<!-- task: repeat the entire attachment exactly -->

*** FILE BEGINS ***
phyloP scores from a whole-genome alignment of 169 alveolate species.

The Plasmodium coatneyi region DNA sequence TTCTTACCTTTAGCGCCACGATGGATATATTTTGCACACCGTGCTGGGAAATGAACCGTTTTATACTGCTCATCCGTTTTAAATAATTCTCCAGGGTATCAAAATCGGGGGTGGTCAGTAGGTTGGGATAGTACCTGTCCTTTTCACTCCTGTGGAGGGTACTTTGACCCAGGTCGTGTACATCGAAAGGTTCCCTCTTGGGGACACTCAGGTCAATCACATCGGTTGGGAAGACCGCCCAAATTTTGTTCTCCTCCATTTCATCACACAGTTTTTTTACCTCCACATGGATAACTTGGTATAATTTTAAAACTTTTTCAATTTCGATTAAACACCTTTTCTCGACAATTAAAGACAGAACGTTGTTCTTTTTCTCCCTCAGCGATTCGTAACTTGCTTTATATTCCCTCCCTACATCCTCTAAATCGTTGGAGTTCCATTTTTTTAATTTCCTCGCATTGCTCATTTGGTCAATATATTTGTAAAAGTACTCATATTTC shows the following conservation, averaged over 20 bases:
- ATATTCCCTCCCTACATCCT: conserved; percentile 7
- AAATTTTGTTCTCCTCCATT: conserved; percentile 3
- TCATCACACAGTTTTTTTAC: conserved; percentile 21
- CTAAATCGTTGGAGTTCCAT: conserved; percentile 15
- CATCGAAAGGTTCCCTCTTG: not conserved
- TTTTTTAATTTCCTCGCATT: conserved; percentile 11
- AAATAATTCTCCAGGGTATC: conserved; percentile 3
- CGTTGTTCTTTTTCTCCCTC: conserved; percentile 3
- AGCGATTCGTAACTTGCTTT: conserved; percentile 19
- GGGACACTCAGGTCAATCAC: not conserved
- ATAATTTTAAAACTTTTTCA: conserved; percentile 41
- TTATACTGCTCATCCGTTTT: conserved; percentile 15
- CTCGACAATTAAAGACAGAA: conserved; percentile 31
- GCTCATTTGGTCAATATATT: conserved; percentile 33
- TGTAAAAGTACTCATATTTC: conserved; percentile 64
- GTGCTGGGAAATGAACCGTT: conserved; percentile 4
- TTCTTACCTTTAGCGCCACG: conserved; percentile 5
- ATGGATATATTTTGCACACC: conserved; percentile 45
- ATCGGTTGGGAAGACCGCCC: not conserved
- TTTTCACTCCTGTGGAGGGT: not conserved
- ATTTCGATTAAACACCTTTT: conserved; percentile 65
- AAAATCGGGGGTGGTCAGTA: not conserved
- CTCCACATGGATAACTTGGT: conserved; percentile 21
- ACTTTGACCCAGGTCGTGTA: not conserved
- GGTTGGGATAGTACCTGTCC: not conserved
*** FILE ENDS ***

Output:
phyloP scores from a whole-genome alignment of 169 alveolate species.

The Plasmodium coatneyi region DNA sequence TTCTTACCTTTAGCGCCACGATGGATATATTTTGCACACCGTGCTGGGAAATGAACCGTTTTATACTGCTCATCCGTTTTAAATAATTCTCCAGGGTATCAAAATCGGGGGTGGTCAGTAGGTTGGGATAGTACCTGTCCTTTTCACTCCTGTGGAGGGTACTTTGACCCAGGTCGTGTACATCGAAAGGTTCCCTCTTGGGGACACTCAGGTCAATCACATCGGTTGGGAAGACCGCCCAAATTTTGTTCTCCTCCATTTCATCACACAGTTTTTTTACCTCCACATGGATAACTTGGTATAATTTTAAAACTTTTTCAATTTCGATTAAACACCTTTTCTCGACAATTAAAGACAGAACGTTGTTCTTTTTCTCCCTCAGCGATTCGTAACTTGCTTTATATTCCCTCCCTACATCCTCTAAATCGTTGGAGTTCCATTTTTTTAATTTCCTCGCATTGCTCATTTGGTCAATATATTTGTAAAAGTACTCATATTTC shows the following conservation, averaged over 20 bases:
- ATATTCCCTCCCTACATCCT: conserved; percentile 7
- AAATTTTGTTCTCCTCCATT: conserved; percentile 3
- TCATCACACAGTTTTTTTAC: conserved; percentile 21
- CTAAATCGTTGGAGTTCCAT: conserved; percentile 15
- CATCGAAAGGTTCCCTCTTG: not conserved
- TTTTTTAATTTCCTCGCATT: conserved; percentile 11
- AAATAATTCTCCAGGGTATC: conserved; percentile 3
- CGTTGTTCTTTTTCTCCCTC: conserved; percentile 3
- AGCGATTCGTAACTTGCTTT: conserved; percentile 19
- GGGACACTCAGGTCAATCAC: not conserved
- ATAATTTTAAAACTTTTTCA: conserved; percentile 41
- TTATACTGCTCATCCGTTTT: conserved; percentile 15
- CTCGACAATTAAAGACAGAA: conserved; percentile 31
- GCTCATTTGGTCAATATATT: conserved; percentile 33
- TGTAAAAGTACTCATATTTC: conserved; percentile 64
- GTGCTGGGAAATGAACCGTT: conserved; percentile 4
- TTCTTACCTTTAGCGCCACG: conserved; percentile 5
- ATGGATATATTTTGCACACC: conserved; percentile 45
- ATCGGTTGGGAAGACCGCCC: not conserved
- TTTTCACTCCTGTGGAGGGT: not conserved
- ATTTCGATTAAACACCTTTT: conserved; percentile 65
- AAAATCGGGGGTGGTCAGTA: not conserved
- CTCCACATGGATAACTTGGT: conserved; percentile 21
- ACTTTGACCCAGGTCGTGTA: not conserved
- GGTTGGGATAGTACCTGTCC: not conserved